Small Schools Athletic League founder to file civil rights complaint

Updated with city response — David Garcia-Rosen has been fighting for more athletic opportunities for students at the city’s small schools for years. In 2011, he turned that advocacy into the Small Schools Athletic League, which this year coordinated 90 teams at 42 schools.

Now, he says he’s headed to the U.S. Department of Education to make his point: that students at small schools—primarily students of color—have been denied teams by the city-funded Public Schools Athletic League, just as larger schools with more resources and fewer black and Hispanic students have gained them.

“Tomorrow morning, I will file a complaint with the United States Department of Education’s Office of  Civil Rights stating that the New York City Department of Education is in direct violation of Title VI of the Civil Rights Act of 1964 in the way they fund high school sports,” he said in an open letter to principals and athletes.

On Tuesday, Garcia-Rosen acknowledged that the city had offered to incorporate the small-schools league as a division of the Public Schools Athletic League next year, and had offered him a job in the PSAL. (The small-schools league has been funded by principals in the past, though the department provided a $250,000 grant this January.)

But he said the city offered few details about how the small-schools division would be supported or how he would fit into the hierarchy of the department.

For now, Garcia-Rosen said he plans to end the Small Schools Athletic League altogether next year. “We’re hoping that the mayor and the Public Advocate step in and make sure there is a solution that involves major changes” to the Public Schools Athletic League, he said.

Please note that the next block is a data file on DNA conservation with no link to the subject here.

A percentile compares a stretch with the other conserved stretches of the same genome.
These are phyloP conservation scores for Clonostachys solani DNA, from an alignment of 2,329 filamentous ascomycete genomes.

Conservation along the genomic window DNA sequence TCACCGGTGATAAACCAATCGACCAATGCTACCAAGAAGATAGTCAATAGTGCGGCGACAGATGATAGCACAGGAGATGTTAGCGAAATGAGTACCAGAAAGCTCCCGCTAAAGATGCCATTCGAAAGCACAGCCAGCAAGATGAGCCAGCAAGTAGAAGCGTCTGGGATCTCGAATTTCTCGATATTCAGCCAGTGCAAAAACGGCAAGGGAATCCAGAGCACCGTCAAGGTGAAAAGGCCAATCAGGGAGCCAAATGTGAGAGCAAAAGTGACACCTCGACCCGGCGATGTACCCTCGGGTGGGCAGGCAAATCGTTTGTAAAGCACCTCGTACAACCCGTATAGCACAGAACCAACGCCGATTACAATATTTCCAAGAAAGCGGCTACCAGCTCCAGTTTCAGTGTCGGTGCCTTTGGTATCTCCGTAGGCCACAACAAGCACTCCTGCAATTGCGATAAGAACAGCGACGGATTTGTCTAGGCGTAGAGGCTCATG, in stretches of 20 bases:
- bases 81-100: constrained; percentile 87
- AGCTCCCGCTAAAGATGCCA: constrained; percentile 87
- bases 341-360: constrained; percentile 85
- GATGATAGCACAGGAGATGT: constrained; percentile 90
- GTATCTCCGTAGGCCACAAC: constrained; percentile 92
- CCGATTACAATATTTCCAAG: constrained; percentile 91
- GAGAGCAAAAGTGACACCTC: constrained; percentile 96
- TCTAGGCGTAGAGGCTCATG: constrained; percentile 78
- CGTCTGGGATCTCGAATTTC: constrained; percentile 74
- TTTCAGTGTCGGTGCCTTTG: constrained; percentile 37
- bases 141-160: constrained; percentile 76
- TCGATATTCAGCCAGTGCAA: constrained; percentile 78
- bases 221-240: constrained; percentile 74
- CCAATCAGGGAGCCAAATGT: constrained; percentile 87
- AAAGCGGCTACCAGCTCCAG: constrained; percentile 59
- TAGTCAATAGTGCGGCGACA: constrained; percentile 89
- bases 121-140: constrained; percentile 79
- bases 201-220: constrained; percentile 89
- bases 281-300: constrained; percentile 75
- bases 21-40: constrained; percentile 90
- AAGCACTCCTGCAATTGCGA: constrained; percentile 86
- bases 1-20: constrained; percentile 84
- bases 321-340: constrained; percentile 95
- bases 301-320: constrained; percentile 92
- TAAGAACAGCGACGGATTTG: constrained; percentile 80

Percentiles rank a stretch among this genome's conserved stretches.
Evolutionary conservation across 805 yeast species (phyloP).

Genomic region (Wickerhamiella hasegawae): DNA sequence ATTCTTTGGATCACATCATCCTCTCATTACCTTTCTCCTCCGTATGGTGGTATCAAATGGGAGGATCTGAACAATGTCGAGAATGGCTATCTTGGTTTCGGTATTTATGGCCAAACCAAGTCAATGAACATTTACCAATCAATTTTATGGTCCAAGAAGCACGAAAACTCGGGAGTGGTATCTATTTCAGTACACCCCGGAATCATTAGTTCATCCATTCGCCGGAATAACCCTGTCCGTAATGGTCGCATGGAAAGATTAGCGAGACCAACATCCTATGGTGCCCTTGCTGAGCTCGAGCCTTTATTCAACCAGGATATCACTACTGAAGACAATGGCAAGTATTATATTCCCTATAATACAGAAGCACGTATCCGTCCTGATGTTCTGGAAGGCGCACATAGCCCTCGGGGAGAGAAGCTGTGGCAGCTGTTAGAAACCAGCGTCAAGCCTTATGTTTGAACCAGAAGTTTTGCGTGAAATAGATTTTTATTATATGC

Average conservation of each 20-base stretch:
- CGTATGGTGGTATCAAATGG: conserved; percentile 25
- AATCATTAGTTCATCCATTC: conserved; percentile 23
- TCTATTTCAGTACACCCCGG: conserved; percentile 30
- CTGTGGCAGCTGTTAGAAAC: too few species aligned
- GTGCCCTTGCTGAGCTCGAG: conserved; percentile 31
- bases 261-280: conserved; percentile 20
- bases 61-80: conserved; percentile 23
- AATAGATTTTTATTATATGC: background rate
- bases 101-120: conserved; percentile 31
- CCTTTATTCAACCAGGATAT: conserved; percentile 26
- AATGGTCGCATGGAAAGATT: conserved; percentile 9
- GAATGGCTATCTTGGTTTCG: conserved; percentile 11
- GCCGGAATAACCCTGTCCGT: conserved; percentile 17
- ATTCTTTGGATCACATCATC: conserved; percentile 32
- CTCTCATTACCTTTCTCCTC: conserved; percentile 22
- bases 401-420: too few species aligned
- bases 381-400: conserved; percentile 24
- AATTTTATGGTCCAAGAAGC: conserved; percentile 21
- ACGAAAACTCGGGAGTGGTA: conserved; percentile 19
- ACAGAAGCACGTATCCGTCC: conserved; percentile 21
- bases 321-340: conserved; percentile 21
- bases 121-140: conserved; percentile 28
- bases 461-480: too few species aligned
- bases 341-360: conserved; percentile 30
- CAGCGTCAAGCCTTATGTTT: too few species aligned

“They thought to was more important to give Tottenville High School, that already has 41 teams, badminton and table tennis. But they don’t have enough money to provide soccer all over the city,” he said. “How could we feel OK bringing the league over there if they think that’s OK?”

City officials declined to comment on the specifics of Garcia-Rosen’s letter, but noted that 80 percent of PSAL participants are students of color and that 90 percent of high school students go to school at a campus with at least one PSAL program.

“We are working to create a new league in PSAL which will expand opportunity for students in small schools, meet the federal Title IX mandate to equally serve high school girls and ensure implementation of our strict safety standards,” spokeswoman Devora Kaye said in a statement. “We will continue to discuss with SSAL and are hopeful that with the league expansion, we’ll reach even more students in more schools across City.”

Garcia-Rosen’s full letter is below.

Good Morning Student-Athletes, Coaches, Administrators, and Allies,
It is with great sadness that I report we have not been able to come to an agreement with the Department of Education to continue the Small Schools Athletic League next year.

Tomorrow morning, I will file a complaint with the United States Department of Education’s Office of  Civil Rights stating that the New York City Department of Education is in direct violation of Title VI of the Civil Rights Act of 1964 in the way they fund high school sports.

The Department of Education can’t continue to fund world class athletic programs at schools with white students, leaving the most segregated schools begging for teams year after year. On the 60th anniversary of “Brown vs The Board of Education”, it is unbelievable that New York City continues to support one of the most “separate and unequal” high school sports systems in the country.

I built this league in September of 2011, because the Public School Athletic League said there was no way for them to bring interscholastic sports to small high schools. They told me to prove it could be done. We have done that with a league that currently has over 90 teams from 42 high schools with 1700 student-athletes.

I have been in the DOE for 16 years and it has never been about simply creating and running a league.

It is about every student in New York City having the right to play high school sports.

The leadership of the DOE continues to believe offering me a job at the PSAL is the solution. They continue to defend the PSAL which is one of the most “separate and unequal” high school sports systems in the country. I can’t go work for the PSAL, when they continue to defend their current funding model at the very few meetings they grant me.

Even after receiving my research in May of 2013, they went on to make the situation worse in 2014.